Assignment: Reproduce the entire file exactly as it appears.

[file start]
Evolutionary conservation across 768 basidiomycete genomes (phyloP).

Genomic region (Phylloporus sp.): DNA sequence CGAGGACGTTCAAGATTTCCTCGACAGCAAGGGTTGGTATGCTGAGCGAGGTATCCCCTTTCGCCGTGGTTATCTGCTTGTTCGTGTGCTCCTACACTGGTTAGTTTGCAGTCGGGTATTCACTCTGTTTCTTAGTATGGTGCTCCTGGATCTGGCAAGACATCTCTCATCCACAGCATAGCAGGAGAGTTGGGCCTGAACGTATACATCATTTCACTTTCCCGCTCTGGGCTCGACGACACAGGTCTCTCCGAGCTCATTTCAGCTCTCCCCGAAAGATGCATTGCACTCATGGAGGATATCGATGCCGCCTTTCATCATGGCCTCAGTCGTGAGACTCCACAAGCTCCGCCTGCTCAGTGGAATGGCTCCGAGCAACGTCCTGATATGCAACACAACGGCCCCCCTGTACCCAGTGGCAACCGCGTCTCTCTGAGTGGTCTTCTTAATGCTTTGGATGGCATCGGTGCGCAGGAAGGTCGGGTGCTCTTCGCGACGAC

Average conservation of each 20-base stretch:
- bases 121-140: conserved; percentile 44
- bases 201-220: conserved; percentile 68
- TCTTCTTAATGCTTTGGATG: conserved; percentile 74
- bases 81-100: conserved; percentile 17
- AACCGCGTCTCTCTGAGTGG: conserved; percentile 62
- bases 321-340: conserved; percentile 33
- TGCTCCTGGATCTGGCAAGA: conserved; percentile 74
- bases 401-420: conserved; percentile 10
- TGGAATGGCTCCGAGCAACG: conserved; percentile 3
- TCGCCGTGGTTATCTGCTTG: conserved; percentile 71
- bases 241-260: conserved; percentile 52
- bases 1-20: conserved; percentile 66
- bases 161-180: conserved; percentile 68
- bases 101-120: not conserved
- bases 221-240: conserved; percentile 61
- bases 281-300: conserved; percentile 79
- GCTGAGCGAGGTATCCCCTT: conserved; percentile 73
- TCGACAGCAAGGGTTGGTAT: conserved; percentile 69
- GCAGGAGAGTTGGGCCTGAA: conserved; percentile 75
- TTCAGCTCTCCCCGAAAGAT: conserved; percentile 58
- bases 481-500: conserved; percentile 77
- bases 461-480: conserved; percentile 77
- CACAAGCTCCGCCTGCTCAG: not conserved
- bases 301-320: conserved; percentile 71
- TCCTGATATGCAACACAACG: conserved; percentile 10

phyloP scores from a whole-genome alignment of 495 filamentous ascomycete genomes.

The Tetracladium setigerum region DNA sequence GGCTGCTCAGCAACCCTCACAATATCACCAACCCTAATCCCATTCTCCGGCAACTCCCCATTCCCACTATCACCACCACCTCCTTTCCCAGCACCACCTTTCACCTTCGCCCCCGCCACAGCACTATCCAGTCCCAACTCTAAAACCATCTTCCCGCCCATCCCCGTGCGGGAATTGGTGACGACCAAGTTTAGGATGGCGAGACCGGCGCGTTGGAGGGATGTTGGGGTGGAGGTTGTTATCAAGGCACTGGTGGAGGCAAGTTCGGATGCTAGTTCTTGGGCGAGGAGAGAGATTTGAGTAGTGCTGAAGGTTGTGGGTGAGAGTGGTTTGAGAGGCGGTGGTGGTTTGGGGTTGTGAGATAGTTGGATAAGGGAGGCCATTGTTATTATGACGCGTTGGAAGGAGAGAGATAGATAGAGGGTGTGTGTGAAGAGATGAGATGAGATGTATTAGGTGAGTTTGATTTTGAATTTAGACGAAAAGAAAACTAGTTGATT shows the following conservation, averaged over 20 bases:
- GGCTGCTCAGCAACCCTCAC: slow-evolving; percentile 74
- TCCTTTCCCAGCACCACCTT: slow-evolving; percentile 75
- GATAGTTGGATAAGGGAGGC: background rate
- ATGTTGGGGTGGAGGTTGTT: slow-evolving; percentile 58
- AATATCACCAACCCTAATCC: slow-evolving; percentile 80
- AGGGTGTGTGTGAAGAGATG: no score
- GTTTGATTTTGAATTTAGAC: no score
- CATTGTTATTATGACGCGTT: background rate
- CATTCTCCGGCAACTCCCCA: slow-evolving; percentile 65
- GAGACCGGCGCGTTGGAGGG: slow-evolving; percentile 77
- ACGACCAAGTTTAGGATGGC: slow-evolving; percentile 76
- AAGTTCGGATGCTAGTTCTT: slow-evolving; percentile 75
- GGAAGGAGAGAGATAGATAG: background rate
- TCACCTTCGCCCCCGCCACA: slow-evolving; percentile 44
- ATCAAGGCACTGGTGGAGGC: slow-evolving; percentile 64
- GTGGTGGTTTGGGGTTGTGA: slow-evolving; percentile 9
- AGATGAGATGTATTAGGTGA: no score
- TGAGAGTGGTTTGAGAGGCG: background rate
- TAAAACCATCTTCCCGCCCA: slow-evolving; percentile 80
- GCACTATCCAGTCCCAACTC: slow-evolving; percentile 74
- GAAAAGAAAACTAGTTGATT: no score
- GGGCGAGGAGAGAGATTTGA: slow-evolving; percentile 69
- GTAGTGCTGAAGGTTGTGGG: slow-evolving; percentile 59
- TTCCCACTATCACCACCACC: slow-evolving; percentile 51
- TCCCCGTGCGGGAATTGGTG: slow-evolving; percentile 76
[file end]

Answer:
Evolutionary conservation across 768 basidiomycete genomes (phyloP).

Genomic region (Phylloporus sp.): DNA sequence CGAGGACGTTCAAGATTTCCTCGACAGCAAGGGTTGGTATGCTGAGCGAGGTATCCCCTTTCGCCGTGGTTATCTGCTTGTTCGTGTGCTCCTACACTGGTTAGTTTGCAGTCGGGTATTCACTCTGTTTCTTAGTATGGTGCTCCTGGATCTGGCAAGACATCTCTCATCCACAGCATAGCAGGAGAGTTGGGCCTGAACGTATACATCATTTCACTTTCCCGCTCTGGGCTCGACGACACAGGTCTCTCCGAGCTCATTTCAGCTCTCCCCGAAAGATGCATTGCACTCATGGAGGATATCGATGCCGCCTTTCATCATGGCCTCAGTCGTGAGACTCCACAAGCTCCGCCTGCTCAGTGGAATGGCTCCGAGCAACGTCCTGATATGCAACACAACGGCCCCCCTGTACCCAGTGGCAACCGCGTCTCTCTGAGTGGTCTTCTTAATGCTTTGGATGGCATCGGTGCGCAGGAAGGTCGGGTGCTCTTCGCGACGAC

Average conservation of each 20-base stretch:
- bases 121-140: conserved; percentile 44
- bases 201-220: conserved; percentile 68
- TCTTCTTAATGCTTTGGATG: conserved; percentile 74
- bases 81-100: conserved; percentile 17
- AACCGCGTCTCTCTGAGTGG: conserved; percentile 62
- bases 321-340: conserved; percentile 33
- TGCTCCTGGATCTGGCAAGA: conserved; percentile 74
- bases 401-420: conserved; percentile 10
- TGGAATGGCTCCGAGCAACG: conserved; percentile 3
- TCGCCGTGGTTATCTGCTTG: conserved; percentile 71
- bases 241-260: conserved; percentile 52
- bases 1-20: conserved; percentile 66
- bases 161-180: conserved; percentile 68
- bases 101-120: not conserved
- bases 221-240: conserved; percentile 61
- bases 281-300: conserved; percentile 79
- GCTGAGCGAGGTATCCCCTT: conserved; percentile 73
- TCGACAGCAAGGGTTGGTAT: conserved; percentile 69
- GCAGGAGAGTTGGGCCTGAA: conserved; percentile 75
- TTCAGCTCTCCCCGAAAGAT: conserved; percentile 58
- bases 481-500: conserved; percentile 77
- bases 461-480: conserved; percentile 77
- CACAAGCTCCGCCTGCTCAG: not conserved
- bases 301-320: conserved; percentile 71
- TCCTGATATGCAACACAACG: conserved; percentile 10

phyloP scores from a whole-genome alignment of 495 filamentous ascomycete genomes.

The Tetracladium setigerum region DNA sequence GGCTGCTCAGCAACCCTCACAATATCACCAACCCTAATCCCATTCTCCGGCAACTCCCCATTCCCACTATCACCACCACCTCCTTTCCCAGCACCACCTTTCACCTTCGCCCCCGCCACAGCACTATCCAGTCCCAACTCTAAAACCATCTTCCCGCCCATCCCCGTGCGGGAATTGGTGACGACCAAGTTTAGGATGGCGAGACCGGCGCGTTGGAGGGATGTTGGGGTGGAGGTTGTTATCAAGGCACTGGTGGAGGCAAGTTCGGATGCTAGTTCTTGGGCGAGGAGAGAGATTTGAGTAGTGCTGAAGGTTGTGGGTGAGAGTGGTTTGAGAGGCGGTGGTGGTTTGGGGTTGTGAGATAGTTGGATAAGGGAGGCCATTGTTATTATGACGCGTTGGAAGGAGAGAGATAGATAGAGGGTGTGTGTGAAGAGATGAGATGAGATGTATTAGGTGAGTTTGATTTTGAATTTAGACGAAAAGAAAACTAGTTGATT shows the following conservation, averaged over 20 bases:
- GGCTGCTCAGCAACCCTCAC: slow-evolving; percentile 74
- TCCTTTCCCAGCACCACCTT: slow-evolving; percentile 75
- GATAGTTGGATAAGGGAGGC: background rate
- ATGTTGGGGTGGAGGTTGTT: slow-evolving; percentile 58
- AATATCACCAACCCTAATCC: slow-evolving; percentile 80
- AGGGTGTGTGTGAAGAGATG: no score
- GTTTGATTTTGAATTTAGAC: no score
- CATTGTTATTATGACGCGTT: background rate
- CATTCTCCGGCAACTCCCCA: slow-evolving; percentile 65
- GAGACCGGCGCGTTGGAGGG: slow-evolving; percentile 77
- ACGACCAAGTTTAGGATGGC: slow-evolving; percentile 76
- AAGTTCGGATGCTAGTTCTT: slow-evolving; percentile 75
- GGAAGGAGAGAGATAGATAG: background rate
- TCACCTTCGCCCCCGCCACA: slow-evolving; percentile 44
- ATCAAGGCACTGGTGGAGGC: slow-evolving; percentile 64
- GTGGTGGTTTGGGGTTGTGA: slow-evolving; percentile 9
- AGATGAGATGTATTAGGTGA: no score
- TGAGAGTGGTTTGAGAGGCG: background rate
- TAAAACCATCTTCCCGCCCA: slow-evolving; percentile 80
- GCACTATCCAGTCCCAACTC: slow-evolving; percentile 74
- GAAAAGAAAACTAGTTGATT: no score
- GGGCGAGGAGAGAGATTTGA: slow-evolving; percentile 69
- GTAGTGCTGAAGGTTGTGGG: slow-evolving; percentile 59
- TTCCCACTATCACCACCACC: slow-evolving; percentile 51
- TCCCCGTGCGGGAATTGGTG: slow-evolving; percentile 76